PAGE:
Whenever one of your audiences perceives that they may be losing something, you’re in a Risk Communication situation. Emotions run high and things happen quickly.
Pre-planning beforehand can make all the difference (and save you a lot of stress).
1) Quick Start Guide
Knowing what needs to be done first is essential. Create a 1-page document the lists your priority questions, audience message sequence (who gets the message when), key phone numbers, & press release templates for your most likely scenarios (ex: mass casualty and severe weather).
2) Go Bag – a Self-Contained Office
This is great for fast responses. It’s also great for the times your Command Center or Joint Information Center doesn’t have spacious accommodations. Here are some items to pack:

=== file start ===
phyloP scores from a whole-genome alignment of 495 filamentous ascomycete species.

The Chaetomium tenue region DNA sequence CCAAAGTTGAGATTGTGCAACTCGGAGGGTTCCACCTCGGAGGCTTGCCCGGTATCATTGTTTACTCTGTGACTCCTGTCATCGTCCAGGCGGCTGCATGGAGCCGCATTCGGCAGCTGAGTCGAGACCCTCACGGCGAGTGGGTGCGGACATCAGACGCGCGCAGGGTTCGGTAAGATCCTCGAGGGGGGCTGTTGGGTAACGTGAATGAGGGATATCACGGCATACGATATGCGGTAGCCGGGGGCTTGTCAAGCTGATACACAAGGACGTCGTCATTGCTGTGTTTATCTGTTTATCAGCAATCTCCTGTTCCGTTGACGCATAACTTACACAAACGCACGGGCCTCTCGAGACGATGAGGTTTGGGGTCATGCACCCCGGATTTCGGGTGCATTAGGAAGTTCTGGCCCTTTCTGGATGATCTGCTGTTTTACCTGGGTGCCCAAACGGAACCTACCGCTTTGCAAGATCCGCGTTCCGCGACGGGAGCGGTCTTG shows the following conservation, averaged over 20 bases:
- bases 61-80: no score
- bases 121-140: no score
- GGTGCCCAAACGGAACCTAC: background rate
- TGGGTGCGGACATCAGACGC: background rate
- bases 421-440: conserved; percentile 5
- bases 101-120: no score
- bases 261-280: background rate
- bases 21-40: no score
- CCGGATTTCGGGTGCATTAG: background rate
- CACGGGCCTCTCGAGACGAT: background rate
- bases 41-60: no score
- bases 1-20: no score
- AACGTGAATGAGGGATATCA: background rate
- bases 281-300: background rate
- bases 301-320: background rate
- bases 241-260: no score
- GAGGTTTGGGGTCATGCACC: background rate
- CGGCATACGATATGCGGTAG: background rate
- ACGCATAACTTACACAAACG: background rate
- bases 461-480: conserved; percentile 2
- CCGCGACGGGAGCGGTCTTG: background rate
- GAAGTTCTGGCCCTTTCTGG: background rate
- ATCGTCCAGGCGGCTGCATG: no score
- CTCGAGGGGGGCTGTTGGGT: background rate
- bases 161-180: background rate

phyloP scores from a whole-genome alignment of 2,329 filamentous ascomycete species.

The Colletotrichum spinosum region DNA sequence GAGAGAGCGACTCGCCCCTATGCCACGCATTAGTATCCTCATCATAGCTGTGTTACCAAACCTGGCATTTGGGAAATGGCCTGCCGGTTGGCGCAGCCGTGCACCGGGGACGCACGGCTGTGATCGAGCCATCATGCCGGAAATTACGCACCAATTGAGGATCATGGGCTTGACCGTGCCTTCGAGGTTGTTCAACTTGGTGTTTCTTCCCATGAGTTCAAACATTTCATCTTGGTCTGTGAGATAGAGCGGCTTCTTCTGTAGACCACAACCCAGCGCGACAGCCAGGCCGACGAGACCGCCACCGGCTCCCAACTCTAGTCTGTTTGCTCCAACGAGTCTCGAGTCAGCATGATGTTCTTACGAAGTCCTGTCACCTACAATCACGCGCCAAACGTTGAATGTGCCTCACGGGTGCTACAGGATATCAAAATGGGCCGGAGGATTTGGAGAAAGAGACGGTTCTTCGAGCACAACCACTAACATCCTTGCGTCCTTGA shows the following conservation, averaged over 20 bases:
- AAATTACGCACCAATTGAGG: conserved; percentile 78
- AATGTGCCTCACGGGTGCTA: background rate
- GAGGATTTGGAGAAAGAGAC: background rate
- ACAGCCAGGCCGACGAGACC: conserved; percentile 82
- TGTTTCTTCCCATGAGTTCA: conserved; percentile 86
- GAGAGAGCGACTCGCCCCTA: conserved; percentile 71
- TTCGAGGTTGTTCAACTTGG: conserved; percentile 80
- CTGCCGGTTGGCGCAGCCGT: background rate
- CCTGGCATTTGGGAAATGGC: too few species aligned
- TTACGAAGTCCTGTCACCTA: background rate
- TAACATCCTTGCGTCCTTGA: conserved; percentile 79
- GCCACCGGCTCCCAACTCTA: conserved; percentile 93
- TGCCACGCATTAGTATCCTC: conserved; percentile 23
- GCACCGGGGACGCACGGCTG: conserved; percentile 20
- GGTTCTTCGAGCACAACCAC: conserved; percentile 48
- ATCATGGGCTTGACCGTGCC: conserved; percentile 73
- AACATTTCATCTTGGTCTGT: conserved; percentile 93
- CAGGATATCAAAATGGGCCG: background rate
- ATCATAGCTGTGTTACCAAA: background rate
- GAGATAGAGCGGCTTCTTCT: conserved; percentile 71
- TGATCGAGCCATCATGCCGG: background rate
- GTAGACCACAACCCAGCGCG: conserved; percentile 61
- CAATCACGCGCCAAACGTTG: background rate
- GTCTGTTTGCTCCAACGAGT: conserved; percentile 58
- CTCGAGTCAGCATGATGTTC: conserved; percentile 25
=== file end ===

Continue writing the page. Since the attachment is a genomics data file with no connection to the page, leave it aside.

- Quick-start guide (see #1)
- Contacts list (internal & colleagues)
- CD/thumb drive with electronic copies of files you’ll need (ex: press release templates)
- Media release forms (for photos, etc.)
- Tips for media interviews
3) PR Guidance Document
Include sections for situation background, timeline of events as they unfold, key messages, and Q&A (anticipate reporters’ questions and craft your answers ahead of time)